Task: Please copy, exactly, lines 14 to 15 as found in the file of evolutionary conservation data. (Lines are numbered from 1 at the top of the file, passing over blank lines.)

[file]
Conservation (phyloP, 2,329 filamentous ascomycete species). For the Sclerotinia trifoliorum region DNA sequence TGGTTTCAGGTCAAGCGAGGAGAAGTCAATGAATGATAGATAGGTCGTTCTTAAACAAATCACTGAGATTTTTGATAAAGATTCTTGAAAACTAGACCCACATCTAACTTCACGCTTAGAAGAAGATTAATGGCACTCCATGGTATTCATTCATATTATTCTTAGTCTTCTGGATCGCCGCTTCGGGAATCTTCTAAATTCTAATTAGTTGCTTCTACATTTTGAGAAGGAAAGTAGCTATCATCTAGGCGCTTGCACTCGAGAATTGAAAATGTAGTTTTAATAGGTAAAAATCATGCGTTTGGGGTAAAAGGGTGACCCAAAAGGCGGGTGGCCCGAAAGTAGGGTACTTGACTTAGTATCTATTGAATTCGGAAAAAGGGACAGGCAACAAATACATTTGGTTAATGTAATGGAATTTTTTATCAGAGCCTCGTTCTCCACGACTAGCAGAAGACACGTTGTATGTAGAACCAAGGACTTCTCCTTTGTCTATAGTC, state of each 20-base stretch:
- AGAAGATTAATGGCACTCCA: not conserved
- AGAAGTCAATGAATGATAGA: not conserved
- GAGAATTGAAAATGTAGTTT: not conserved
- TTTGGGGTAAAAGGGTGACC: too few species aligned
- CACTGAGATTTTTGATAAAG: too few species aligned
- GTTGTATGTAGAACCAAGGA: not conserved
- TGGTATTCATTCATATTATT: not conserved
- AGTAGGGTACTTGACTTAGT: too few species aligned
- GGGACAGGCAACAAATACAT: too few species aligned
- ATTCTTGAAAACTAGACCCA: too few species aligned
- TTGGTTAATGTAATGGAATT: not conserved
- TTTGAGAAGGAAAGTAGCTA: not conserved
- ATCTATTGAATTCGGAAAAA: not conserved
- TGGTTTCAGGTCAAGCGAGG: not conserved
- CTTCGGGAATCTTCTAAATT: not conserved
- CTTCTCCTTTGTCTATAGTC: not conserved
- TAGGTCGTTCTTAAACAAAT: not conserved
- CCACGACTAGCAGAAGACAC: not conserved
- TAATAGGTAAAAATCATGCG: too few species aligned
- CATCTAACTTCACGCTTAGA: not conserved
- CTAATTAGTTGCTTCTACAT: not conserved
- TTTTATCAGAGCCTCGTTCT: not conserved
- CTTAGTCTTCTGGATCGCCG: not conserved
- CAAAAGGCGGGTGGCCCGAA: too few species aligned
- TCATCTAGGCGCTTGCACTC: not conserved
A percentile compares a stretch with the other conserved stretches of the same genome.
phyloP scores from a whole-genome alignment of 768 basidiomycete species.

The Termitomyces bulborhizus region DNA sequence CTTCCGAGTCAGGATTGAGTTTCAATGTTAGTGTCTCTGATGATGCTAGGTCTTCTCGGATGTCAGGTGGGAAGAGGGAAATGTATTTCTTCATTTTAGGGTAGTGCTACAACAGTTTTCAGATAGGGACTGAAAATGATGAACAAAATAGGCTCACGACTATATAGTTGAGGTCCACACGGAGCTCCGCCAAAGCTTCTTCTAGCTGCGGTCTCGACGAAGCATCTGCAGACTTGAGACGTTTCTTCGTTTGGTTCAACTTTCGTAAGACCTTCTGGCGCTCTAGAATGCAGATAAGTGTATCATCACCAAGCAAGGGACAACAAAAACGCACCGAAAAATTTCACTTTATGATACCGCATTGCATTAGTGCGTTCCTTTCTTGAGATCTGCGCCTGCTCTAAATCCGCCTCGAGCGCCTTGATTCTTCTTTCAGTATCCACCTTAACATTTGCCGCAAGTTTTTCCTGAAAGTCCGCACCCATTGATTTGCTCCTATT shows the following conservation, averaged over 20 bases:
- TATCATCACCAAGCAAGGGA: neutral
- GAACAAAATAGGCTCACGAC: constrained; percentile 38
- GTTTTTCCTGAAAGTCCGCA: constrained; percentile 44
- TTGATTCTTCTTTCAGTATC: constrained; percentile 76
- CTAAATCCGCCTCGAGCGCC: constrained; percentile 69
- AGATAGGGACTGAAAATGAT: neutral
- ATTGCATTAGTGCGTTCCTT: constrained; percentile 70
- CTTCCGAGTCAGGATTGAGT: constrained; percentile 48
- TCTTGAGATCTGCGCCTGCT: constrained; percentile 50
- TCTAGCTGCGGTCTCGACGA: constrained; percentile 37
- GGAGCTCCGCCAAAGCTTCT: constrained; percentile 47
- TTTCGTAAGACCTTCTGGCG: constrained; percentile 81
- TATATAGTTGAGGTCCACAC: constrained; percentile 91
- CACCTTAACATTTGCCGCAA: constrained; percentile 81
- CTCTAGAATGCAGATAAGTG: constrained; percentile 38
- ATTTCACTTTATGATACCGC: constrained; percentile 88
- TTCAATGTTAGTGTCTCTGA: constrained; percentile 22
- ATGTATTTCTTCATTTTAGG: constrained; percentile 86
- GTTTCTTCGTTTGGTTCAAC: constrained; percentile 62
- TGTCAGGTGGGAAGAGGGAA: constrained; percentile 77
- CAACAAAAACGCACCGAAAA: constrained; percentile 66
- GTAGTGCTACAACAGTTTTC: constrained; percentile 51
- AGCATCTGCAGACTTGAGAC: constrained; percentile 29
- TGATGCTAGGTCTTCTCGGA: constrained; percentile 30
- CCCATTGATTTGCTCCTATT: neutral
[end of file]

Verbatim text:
- ATCTATTGAATTCGGAAAAA: not conserved
- TGGTTTCAGGTCAAGCGAGG: not conserved